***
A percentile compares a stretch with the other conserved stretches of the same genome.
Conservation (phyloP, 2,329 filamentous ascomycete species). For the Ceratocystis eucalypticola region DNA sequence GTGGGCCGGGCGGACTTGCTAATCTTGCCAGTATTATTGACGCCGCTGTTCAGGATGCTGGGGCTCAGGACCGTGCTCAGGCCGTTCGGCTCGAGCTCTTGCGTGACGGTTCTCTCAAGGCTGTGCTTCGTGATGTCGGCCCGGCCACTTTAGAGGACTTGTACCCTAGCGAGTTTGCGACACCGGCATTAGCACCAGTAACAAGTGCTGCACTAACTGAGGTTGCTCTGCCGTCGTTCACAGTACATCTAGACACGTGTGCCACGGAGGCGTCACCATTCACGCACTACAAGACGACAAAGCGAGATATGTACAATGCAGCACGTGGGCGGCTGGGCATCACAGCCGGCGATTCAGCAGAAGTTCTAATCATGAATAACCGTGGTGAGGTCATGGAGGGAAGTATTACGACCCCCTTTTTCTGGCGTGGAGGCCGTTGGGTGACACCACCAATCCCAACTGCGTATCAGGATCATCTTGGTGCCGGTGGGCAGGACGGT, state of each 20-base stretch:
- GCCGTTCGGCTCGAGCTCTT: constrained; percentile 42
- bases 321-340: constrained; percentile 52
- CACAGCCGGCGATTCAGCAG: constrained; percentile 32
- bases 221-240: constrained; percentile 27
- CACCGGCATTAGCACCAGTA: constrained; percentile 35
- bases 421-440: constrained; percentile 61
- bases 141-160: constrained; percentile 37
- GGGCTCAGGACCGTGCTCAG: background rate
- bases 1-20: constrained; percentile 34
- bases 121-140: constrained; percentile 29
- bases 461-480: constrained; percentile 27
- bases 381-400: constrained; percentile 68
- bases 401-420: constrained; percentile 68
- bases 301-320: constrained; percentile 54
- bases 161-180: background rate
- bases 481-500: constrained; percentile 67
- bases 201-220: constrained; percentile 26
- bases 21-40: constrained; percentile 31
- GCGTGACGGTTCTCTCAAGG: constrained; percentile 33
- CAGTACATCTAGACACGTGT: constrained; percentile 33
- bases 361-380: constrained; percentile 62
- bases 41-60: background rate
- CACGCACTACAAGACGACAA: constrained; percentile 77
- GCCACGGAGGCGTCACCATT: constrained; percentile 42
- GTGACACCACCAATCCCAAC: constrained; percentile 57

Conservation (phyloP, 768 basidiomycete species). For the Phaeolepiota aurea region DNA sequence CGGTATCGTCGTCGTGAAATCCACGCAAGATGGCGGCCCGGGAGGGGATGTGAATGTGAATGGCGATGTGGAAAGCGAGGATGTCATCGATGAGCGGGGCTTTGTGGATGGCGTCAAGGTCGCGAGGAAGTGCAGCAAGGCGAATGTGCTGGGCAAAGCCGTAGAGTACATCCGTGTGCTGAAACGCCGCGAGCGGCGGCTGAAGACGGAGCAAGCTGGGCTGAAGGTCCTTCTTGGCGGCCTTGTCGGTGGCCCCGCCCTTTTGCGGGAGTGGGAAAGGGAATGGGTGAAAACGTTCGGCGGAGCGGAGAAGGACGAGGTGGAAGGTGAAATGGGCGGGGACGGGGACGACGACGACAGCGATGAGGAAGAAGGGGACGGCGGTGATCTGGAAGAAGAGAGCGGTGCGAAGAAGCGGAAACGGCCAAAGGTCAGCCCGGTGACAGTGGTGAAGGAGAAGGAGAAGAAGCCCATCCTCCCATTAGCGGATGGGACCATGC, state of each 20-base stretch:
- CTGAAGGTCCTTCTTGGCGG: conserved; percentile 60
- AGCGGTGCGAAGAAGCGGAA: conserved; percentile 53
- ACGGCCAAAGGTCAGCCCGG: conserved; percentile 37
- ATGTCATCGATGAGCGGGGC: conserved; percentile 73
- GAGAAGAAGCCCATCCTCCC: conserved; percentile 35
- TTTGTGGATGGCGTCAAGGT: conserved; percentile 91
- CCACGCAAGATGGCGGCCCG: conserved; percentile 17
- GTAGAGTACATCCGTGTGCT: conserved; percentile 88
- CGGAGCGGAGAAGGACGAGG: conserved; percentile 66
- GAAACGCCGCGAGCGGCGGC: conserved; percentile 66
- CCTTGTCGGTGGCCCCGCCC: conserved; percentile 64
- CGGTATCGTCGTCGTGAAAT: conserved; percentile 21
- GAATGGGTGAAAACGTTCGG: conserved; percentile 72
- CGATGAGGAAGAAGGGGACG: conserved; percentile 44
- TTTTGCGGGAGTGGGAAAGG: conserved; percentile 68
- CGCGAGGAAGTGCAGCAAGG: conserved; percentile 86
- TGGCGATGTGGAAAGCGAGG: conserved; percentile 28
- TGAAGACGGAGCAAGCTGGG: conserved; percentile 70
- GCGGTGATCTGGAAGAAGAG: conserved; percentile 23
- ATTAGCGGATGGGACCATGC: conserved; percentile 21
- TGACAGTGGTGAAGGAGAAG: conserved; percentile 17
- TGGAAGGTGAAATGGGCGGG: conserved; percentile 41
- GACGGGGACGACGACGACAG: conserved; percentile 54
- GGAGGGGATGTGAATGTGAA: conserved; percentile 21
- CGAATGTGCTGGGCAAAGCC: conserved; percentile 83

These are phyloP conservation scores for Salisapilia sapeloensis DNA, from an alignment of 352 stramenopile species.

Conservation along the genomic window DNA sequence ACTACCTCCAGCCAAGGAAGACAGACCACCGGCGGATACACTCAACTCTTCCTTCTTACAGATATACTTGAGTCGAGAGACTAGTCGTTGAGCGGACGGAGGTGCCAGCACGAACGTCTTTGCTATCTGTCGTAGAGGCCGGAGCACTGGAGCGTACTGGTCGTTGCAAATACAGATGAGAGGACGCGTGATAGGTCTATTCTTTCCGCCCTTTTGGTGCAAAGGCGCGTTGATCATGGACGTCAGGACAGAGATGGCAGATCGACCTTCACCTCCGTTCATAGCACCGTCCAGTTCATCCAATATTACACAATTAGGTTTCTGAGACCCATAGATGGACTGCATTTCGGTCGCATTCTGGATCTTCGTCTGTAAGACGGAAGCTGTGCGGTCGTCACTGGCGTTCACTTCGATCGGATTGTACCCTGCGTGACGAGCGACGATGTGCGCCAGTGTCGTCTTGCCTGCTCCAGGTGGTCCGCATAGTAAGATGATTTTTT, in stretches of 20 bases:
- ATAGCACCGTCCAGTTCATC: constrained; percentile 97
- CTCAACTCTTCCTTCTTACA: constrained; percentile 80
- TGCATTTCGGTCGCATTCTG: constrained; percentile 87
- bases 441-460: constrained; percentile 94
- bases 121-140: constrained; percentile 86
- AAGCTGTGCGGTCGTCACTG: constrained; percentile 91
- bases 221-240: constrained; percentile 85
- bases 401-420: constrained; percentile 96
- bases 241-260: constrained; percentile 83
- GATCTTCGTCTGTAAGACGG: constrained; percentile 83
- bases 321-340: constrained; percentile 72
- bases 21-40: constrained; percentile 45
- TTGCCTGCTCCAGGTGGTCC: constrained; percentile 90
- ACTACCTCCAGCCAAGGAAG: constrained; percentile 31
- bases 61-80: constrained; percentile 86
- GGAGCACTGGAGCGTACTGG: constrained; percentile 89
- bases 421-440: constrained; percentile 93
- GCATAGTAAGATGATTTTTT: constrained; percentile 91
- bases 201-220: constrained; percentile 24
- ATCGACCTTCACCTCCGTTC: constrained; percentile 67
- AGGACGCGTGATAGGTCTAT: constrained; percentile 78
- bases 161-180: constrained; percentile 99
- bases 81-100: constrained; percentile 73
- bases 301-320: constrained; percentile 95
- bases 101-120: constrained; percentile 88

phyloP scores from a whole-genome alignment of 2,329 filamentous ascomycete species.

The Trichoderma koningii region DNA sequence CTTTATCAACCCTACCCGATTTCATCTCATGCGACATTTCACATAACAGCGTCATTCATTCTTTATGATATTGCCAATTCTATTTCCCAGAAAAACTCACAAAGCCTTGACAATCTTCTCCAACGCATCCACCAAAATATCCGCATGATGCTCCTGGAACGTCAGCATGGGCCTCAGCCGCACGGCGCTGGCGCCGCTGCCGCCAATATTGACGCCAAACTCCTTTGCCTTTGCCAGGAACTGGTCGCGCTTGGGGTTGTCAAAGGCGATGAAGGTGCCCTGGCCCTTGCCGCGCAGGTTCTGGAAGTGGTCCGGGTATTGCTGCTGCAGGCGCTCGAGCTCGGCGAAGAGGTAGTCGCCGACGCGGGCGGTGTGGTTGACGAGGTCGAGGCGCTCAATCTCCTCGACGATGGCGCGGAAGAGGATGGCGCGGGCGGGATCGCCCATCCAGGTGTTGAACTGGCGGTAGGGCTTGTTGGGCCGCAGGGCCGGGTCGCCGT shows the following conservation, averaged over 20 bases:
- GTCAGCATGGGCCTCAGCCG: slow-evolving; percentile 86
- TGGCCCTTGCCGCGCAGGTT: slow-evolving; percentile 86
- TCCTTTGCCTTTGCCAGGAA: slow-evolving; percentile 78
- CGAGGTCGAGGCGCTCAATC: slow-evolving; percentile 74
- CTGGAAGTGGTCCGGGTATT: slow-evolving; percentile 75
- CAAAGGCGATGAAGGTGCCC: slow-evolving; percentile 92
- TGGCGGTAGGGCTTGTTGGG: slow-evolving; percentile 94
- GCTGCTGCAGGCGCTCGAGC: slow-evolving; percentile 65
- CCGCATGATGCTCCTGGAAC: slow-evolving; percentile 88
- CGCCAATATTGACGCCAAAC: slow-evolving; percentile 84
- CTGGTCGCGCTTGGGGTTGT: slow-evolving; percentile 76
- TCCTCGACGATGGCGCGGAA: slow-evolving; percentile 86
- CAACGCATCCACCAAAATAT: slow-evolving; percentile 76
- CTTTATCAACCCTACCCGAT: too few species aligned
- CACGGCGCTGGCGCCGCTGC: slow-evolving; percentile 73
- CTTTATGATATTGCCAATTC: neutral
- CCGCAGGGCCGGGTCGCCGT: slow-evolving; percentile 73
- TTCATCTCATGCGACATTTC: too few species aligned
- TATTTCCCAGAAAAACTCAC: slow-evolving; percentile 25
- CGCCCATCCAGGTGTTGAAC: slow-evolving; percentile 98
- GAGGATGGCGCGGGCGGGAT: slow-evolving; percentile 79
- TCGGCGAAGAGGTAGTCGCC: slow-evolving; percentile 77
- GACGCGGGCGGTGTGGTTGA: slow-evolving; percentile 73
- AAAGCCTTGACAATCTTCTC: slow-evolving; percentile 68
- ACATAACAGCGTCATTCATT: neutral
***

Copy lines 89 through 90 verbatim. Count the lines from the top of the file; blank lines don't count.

- TGGCGGTAGGGCTTGTTGGG: slow-evolving; percentile 94
- GCTGCTGCAGGCGCTCGAGC: slow-evolving; percentile 65